The extraordinary story of Benedictine
The fabulous history of Benedictine began during the Renaissance when a Venetian monk at the Abbey of Fécamp, Dom Bernardo Vincelli, created an herbal medecine from 27 plants & spices. This elixir was highly regarded in the court of King François I. “On my word as a gentleman! I have never tasted better” - King François the 1st was said to have exclaimed after having tasted the cordial during a visit to Fécamp.
Throughout the 16th century, up until the French Revolution, the Bénédictine monks continued to elaborate upon the elixir until the abbey closed in 1791, when it seemed the secret was to fall into oblivion…
Enjoyed for generations as an elixir for longevity, the spirit's recipe was lost when the monastery was destroyed during the French Revolution, only to be rediscovered in a cache of old books purchased by an art collector and wine merchant in 1863.
Half a century later in 1863, Alexandre Le Grand, a descendant of Covillard, finds Dom Bernardo Vincelli’s arcane writings. Being a wine and spirits merchant, this joyful inventor is immediately intrigued by the monk’s elixir recipes. After deciphering the texts, he sets about creating a liqueur in his laboratory which he then baptises Bénédictine. Its impact with his customers is staggering. Sniffing the scent of imminent success, Alexandre decides to officially register his trademark and with absolute confidence introduces Bénédictine to the entire world.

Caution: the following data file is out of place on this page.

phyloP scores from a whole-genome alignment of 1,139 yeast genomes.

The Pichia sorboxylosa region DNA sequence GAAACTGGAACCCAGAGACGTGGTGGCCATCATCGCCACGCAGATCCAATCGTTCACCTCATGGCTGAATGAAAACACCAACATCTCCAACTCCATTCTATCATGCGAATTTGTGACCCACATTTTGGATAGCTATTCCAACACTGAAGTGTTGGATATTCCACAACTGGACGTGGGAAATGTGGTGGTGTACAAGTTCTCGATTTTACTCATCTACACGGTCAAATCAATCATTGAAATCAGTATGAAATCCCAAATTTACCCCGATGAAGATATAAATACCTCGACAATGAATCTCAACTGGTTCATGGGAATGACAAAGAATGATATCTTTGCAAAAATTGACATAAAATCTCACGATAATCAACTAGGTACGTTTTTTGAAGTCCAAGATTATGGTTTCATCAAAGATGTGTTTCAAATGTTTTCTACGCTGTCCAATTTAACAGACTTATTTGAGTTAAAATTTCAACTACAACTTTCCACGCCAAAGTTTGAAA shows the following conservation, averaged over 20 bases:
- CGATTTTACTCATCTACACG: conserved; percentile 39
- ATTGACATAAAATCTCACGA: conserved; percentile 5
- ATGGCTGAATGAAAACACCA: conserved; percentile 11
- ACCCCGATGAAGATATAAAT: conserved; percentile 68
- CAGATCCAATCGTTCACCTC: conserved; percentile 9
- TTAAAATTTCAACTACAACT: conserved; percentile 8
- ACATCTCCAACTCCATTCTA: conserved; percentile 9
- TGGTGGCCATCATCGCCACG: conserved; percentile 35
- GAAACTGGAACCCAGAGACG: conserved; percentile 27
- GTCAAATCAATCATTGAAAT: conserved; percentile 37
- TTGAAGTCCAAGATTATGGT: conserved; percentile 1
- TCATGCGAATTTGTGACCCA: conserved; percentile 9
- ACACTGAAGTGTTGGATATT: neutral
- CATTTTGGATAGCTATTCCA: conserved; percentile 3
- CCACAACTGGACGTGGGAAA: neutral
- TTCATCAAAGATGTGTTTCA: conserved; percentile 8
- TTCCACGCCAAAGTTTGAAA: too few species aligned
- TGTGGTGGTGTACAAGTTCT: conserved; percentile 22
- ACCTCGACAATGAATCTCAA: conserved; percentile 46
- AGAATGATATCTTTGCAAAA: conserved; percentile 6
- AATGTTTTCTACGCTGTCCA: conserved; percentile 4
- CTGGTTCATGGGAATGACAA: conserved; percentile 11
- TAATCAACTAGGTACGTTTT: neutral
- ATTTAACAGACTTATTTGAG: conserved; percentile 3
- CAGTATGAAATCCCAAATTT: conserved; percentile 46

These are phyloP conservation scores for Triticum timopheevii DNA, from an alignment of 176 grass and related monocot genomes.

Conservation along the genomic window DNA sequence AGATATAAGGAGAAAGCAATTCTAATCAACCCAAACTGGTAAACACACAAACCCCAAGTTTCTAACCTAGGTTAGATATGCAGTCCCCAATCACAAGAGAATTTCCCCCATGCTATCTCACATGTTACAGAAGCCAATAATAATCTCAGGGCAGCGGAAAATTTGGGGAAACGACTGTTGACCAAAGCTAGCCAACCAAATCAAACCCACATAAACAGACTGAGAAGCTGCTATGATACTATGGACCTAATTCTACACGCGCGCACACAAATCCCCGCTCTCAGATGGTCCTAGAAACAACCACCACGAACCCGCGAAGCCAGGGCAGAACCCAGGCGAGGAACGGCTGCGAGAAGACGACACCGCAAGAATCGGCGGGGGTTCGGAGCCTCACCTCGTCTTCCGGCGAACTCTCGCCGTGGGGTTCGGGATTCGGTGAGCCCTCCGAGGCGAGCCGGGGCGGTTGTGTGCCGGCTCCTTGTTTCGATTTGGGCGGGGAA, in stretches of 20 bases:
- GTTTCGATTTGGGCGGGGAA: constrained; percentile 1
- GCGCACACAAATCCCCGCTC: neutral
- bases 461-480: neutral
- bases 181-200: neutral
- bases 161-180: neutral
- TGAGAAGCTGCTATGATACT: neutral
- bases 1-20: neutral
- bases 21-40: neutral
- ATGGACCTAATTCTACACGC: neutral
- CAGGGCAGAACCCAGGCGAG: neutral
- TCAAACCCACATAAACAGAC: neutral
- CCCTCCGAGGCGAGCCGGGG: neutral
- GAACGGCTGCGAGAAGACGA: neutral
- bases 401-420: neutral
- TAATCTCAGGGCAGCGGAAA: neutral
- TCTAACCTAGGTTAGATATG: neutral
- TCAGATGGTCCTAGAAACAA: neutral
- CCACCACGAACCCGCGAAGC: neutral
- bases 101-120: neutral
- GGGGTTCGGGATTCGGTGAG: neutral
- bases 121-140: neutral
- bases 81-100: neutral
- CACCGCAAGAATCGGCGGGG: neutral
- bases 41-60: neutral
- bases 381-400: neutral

The Benedictine Palace is in Fécamp, on Normandy's Alabaster Coast, set at the foot of the cliffs which look over the English Channel. The building is a subtle blend of extravagance and sobriety, and its daring design and originality cannot fail to amaze. Its founder, Alexandre Le Grand, wanted this place to be a hybrid in which art and industry could be as one. This is the reason why the Palace is both the production site for the Benedictine liqueur and a well renowned museum with a large collection of art from the 14th, 15th and 16th centuries.
It is distilled in copper stills and then aged in oak casks in the dark Palace cellars
It is made up of 27 plants and spices which come from the four corners of the globe. Angelica, hyssop, juniper, myrrh, aloe, arnica, cinnamon… The long list of ingredients is a tightly guarded secret, but the liqueur is known also to contain cognac, saffron, vanilla and honey.
Benedictine liqueur, which enjoyed waves of popularity among tipplers in the early 1900s and again in the 1960s and '70s is back, this time celebrating its 500th anniversary.
Hints & Tips